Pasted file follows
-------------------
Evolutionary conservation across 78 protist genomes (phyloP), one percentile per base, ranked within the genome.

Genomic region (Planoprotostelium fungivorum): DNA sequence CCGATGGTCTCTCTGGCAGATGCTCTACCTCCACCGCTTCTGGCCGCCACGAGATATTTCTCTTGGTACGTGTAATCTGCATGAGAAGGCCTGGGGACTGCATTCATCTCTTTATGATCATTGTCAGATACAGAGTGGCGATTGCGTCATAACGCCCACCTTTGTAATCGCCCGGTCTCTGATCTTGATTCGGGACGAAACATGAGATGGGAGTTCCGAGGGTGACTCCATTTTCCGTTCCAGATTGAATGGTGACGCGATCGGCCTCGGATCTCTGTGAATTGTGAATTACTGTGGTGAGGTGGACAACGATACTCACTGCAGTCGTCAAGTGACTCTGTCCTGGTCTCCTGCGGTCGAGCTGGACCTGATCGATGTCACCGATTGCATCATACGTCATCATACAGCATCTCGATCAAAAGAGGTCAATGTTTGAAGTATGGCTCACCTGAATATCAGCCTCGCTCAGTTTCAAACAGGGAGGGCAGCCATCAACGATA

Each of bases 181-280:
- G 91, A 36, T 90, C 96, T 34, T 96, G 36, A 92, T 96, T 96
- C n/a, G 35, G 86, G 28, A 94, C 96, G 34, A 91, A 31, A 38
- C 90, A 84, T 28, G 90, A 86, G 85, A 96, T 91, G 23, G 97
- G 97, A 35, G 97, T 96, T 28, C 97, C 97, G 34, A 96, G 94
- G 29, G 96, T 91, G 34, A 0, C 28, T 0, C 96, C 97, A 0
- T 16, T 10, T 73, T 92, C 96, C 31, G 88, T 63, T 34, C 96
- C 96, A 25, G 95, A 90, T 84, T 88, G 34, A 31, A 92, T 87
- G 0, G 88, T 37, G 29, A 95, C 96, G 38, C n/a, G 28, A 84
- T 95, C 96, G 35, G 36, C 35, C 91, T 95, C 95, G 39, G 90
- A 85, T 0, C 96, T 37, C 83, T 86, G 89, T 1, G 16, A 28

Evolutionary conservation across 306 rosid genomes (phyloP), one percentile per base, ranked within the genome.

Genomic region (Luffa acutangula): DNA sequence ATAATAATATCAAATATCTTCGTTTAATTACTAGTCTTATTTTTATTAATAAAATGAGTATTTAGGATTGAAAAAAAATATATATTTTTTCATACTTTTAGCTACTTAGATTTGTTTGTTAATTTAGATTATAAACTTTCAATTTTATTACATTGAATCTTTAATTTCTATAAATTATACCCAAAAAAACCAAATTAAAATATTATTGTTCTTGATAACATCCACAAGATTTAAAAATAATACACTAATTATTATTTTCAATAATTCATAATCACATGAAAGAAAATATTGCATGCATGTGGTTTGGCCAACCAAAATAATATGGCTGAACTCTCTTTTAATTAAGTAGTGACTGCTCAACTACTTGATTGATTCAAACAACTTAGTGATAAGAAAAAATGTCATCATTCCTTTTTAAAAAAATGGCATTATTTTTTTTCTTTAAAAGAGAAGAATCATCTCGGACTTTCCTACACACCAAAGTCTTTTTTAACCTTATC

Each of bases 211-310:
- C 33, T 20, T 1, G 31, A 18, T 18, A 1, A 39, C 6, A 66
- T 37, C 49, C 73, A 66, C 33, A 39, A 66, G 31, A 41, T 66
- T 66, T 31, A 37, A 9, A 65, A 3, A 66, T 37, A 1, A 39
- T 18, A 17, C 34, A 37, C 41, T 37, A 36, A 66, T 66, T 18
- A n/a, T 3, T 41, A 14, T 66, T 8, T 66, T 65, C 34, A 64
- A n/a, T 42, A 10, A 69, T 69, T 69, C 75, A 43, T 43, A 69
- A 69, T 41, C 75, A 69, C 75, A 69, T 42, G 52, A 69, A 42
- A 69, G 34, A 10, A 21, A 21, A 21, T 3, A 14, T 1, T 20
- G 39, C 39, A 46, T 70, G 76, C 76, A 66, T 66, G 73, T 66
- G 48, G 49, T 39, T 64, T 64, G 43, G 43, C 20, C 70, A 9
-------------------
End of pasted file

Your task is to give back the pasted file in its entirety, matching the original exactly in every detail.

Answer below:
Evolutionary conservation across 78 protist genomes (phyloP), one percentile per base, ranked within the genome.

Genomic region (Planoprotostelium fungivorum): DNA sequence CCGATGGTCTCTCTGGCAGATGCTCTACCTCCACCGCTTCTGGCCGCCACGAGATATTTCTCTTGGTACGTGTAATCTGCATGAGAAGGCCTGGGGACTGCATTCATCTCTTTATGATCATTGTCAGATACAGAGTGGCGATTGCGTCATAACGCCCACCTTTGTAATCGCCCGGTCTCTGATCTTGATTCGGGACGAAACATGAGATGGGAGTTCCGAGGGTGACTCCATTTTCCGTTCCAGATTGAATGGTGACGCGATCGGCCTCGGATCTCTGTGAATTGTGAATTACTGTGGTGAGGTGGACAACGATACTCACTGCAGTCGTCAAGTGACTCTGTCCTGGTCTCCTGCGGTCGAGCTGGACCTGATCGATGTCACCGATTGCATCATACGTCATCATACAGCATCTCGATCAAAAGAGGTCAATGTTTGAAGTATGGCTCACCTGAATATCAGCCTCGCTCAGTTTCAAACAGGGAGGGCAGCCATCAACGATA

Each of bases 181-280:
- G 91, A 36, T 90, C 96, T 34, T 96, G 36, A 92, T 96, T 96
- C n/a, G 35, G 86, G 28, A 94, C 96, G 34, A 91, A 31, A 38
- C 90, A 84, T 28, G 90, A 86, G 85, A 96, T 91, G 23, G 97
- G 97, A 35, G 97, T 96, T 28, C 97, C 97, G 34, A 96, G 94
- G 29, G 96, T 91, G 34, A 0, C 28, T 0, C 96, C 97, A 0
- T 16, T 10, T 73, T 92, C 96, C 31, G 88, T 63, T 34, C 96
- C 96, A 25, G 95, A 90, T 84, T 88, G 34, A 31, A 92, T 87
- G 0, G 88, T 37, G 29, A 95, C 96, G 38, C n/a, G 28, A 84
- T 95, C 96, G 35, G 36, C 35, C 91, T 95, C 95, G 39, G 90
- A 85, T 0, C 96, T 37, C 83, T 86, G 89, T 1, G 16, A 28

Evolutionary conservation across 306 rosid genomes (phyloP), one percentile per base, ranked within the genome.

Genomic region (Luffa acutangula): DNA sequence ATAATAATATCAAATATCTTCGTTTAATTACTAGTCTTATTTTTATTAATAAAATGAGTATTTAGGATTGAAAAAAAATATATATTTTTTCATACTTTTAGCTACTTAGATTTGTTTGTTAATTTAGATTATAAACTTTCAATTTTATTACATTGAATCTTTAATTTCTATAAATTATACCCAAAAAAACCAAATTAAAATATTATTGTTCTTGATAACATCCACAAGATTTAAAAATAATACACTAATTATTATTTTCAATAATTCATAATCACATGAAAGAAAATATTGCATGCATGTGGTTTGGCCAACCAAAATAATATGGCTGAACTCTCTTTTAATTAAGTAGTGACTGCTCAACTACTTGATTGATTCAAACAACTTAGTGATAAGAAAAAATGTCATCATTCCTTTTTAAAAAAATGGCATTATTTTTTTTCTTTAAAAGAGAAGAATCATCTCGGACTTTCCTACACACCAAAGTCTTTTTTAACCTTATC

Each of bases 211-310:
- C 33, T 20, T 1, G 31, A 18, T 18, A 1, A 39, C 6, A 66
- T 37, C 49, C 73, A 66, C 33, A 39, A 66, G 31, A 41, T 66
- T 66, T 31, A 37, A 9, A 65, A 3, A 66, T 37, A 1, A 39
- T 18, A 17, C 34, A 37, C 41, T 37, A 36, A 66, T 66, T 18
- A n/a, T 3, T 41, A 14, T 66, T 8, T 66, T 65, C 34, A 64
- A n/a, T 42, A 10, A 69, T 69, T 69, C 75, A 43, T 43, A 69
- A 69, T 41, C 75, A 69, C 75, A 69, T 42, G 52, A 69, A 42
- A 69, G 34, A 10, A 21, A 21, A 21, T 3, A 14, T 1, T 20
- G 39, C 39, A 46, T 70, G 76, C 76, A 66, T 66, G 73, T 66
- G 48, G 49, T 39, T 64, T 64, G 43, G 43, C 20, C 70, A 9